Forgiveness is great, but for most folks we have to allow and know our anger first. Otherwise it is a bypass, and we're just being "nice" so that we'll be loved, and this isn't real forgiveness.

    Forgiving yourself is probably a very important and deep place to start!!

    Andy B
     
  3. Baseball65

    Baseball65 Beloved Grand Eagle

    My first thought is NO. You can't overdo it.... You will know you're done because your pain will be gone, or well on it's way. When I feel a warning shot of TMS I sometimes think of Rage inducing stuff as many times as I can during the day...and it's a bummer, albeit a necessary one. I don't worry about forgiving the person/situation until later. I even ask G-d for an extension in my morning prayers.

    The sickness after 10 minutes is actually proof positive of how very conditioned we are to NOT feel anger. Andy B. gave you some great questions there .... "Why does it feel unsafe to feel my rage? Where did I learn this? Is my rage really dangerous? How might it be unsatisfying to think about rage, but not feel my own?"

    I have only ever read Sarno so I made up my own therapy. His advice to turn your thoughts to an unsavory topic was CRUCIAL to reconditioning my brain/mind, BUT the particular "thought" I used for therapeutic purposes (being burned in a music deal) though sufficient for symptom resolution was not even a scratch on the surface of the things I was angry about! I was in a horribly shallow and materialistic marriage. I worked for a terribly immoral and wasteful industry. All of my time was dedicated to the needs of others. These things became clear over the last 20 years of doing this work, though I didn't need to 'know' all of them to get resolution of symptoms. Merely identifying the process was sufficient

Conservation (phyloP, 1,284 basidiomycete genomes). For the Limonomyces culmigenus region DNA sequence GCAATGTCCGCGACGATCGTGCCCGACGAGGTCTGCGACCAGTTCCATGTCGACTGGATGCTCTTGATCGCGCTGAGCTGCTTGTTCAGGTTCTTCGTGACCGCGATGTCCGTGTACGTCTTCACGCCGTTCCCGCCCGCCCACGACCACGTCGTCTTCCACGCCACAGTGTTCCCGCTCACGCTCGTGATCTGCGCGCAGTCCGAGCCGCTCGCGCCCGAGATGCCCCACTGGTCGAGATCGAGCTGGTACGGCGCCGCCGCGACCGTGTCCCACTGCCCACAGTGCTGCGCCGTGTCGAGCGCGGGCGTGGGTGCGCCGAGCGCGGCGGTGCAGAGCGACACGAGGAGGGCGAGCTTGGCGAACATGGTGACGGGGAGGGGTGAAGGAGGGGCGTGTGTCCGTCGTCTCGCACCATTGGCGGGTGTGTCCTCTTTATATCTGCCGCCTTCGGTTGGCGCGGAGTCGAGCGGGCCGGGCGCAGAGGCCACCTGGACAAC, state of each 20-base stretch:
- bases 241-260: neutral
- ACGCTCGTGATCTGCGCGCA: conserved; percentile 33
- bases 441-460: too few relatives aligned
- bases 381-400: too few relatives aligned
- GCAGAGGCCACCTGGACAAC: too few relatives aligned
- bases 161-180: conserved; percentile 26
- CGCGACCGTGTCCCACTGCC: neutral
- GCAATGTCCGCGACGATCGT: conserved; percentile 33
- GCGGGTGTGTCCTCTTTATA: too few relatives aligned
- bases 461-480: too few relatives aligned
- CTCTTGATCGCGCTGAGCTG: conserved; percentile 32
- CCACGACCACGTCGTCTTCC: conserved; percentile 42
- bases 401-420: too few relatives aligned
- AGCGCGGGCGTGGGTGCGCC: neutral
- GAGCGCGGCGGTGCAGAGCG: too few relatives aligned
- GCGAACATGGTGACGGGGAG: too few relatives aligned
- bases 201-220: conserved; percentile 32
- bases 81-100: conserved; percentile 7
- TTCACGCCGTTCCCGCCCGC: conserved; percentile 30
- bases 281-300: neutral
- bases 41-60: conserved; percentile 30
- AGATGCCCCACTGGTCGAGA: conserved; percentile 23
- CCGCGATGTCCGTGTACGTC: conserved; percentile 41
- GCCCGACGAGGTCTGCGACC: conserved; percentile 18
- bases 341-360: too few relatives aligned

I also didn't have to become Mother Theresa to get well. I am still a D![K about many things. (Just ask my Kids or GF..LOL)

    After the symptom abates, I usually have a joyous and free feeling. THAN I think about the people I spent all of that time railing on....and I forgive them and thank G-d for them because ultimately I needed them to recover. I also reflect on the fact that most people who offend us are only doing what they know/have the power to do...and that makes me feel empathy. And Like Andy said, Forgiveness is great.... but first us TMSers better be damn sure we know what we are forgiving them for
     
    Lainey likes this.
  4. Blackstar

    Blackstar New Member

    Thank you both for the responses, this is great advice.

    So, both you and Baseball65 said somewhat the same thing. Do you think it is better to recognize the things that cause unconscious rage during the day, think about this for a minute, and then move on vs sitting down at the end of the day for 30 minutes and going through the things that bothered you?
     
  5. EileenS

    EileenS Well known member

    Hi Blackstar,
    I don't think it's a good idea to go through the things that bother you right before you go to sleep simply for the quality of your sleep alone. If that is the only time you can do it or that's when the mood strikes you, then after your rant find several things you are grateful for in your life to go to sleep on. If you mean 'the end of the day' still gives you a few hours afterwards to read a happy book, watch something enjoyable on Netflix, or do something else fun, then go ahead. We need to carve out the time to do the exercise whenever we can.